The marine industry is seeing the introduction of numerous sophisticated instruments capable of solving many shipboard operational problems. Many of these equipments are dedicated to navigation and the related problems of collision avoidance; as such, they require reliable and accurate ship's speed as an input. Additionally, many applications require speed data as a visual readout to interface with the human computer. The requirement for a suitable speed measuring system has, until now, been satisfied with a variety of instruments ranging from the chip log of bygone days to very sophisticated EM logs in use by the Navy today. All of these equipments have certain common failings such as difficult calibration procedures resulting from the sensing probe being located within the ship's boundary layer, vulnerability to fouling and damage of the sensing probe by virtue of its protruding beneath the hull, poor accuracy, and low reliability.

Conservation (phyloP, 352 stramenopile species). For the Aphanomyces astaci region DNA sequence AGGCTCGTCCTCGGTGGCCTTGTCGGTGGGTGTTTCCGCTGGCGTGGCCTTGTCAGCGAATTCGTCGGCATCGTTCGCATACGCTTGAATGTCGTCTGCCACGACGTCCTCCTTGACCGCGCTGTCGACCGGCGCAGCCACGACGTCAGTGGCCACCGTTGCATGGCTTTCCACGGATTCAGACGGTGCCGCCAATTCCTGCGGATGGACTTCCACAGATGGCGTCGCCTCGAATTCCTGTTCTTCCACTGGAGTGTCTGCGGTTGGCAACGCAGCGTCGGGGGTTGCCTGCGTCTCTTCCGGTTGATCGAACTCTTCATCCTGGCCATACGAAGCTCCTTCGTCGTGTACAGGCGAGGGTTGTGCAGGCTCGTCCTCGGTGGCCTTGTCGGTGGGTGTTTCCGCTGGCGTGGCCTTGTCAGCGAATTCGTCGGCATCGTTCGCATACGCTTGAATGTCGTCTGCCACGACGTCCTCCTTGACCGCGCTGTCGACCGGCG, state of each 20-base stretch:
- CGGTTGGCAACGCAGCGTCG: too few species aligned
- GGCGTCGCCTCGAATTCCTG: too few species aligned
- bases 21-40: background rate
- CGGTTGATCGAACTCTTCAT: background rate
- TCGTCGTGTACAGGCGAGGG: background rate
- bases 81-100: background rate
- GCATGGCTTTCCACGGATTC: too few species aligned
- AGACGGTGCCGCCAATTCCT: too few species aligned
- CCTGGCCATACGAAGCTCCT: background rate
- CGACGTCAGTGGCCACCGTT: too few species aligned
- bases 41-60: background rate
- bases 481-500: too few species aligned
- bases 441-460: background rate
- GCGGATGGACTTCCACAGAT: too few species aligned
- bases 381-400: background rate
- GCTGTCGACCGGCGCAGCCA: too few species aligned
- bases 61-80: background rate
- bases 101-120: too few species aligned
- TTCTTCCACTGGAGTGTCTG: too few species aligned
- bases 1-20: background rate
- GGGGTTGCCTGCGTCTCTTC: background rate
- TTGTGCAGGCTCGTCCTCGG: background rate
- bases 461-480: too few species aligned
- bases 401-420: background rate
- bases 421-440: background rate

• Supplemental Notes:
    • Presented at the Eastern Canadian Section Meeting of SNAME, Quebec, November 7, 1972.
  • Corporate Authors:

    Society of Naval Architects and Marine Engineers

    601 Pavonia Avenue
    Jersey City, NJ  United States  07306-2907
  • Authors:
    • Howard, M J
  • Publication Date: 1972-11

Media Info

  • Features: References;
  • Pagination: 32 p.

Subject/Index Terms

Filing Info

  • Accession Number: 00071674
  • Record Type: Publication
  • Source Agency: Society of Naval Architects and Marine Engineers
  • Files: TRIS
  • Created Date: Nov 12 1974 12:00AM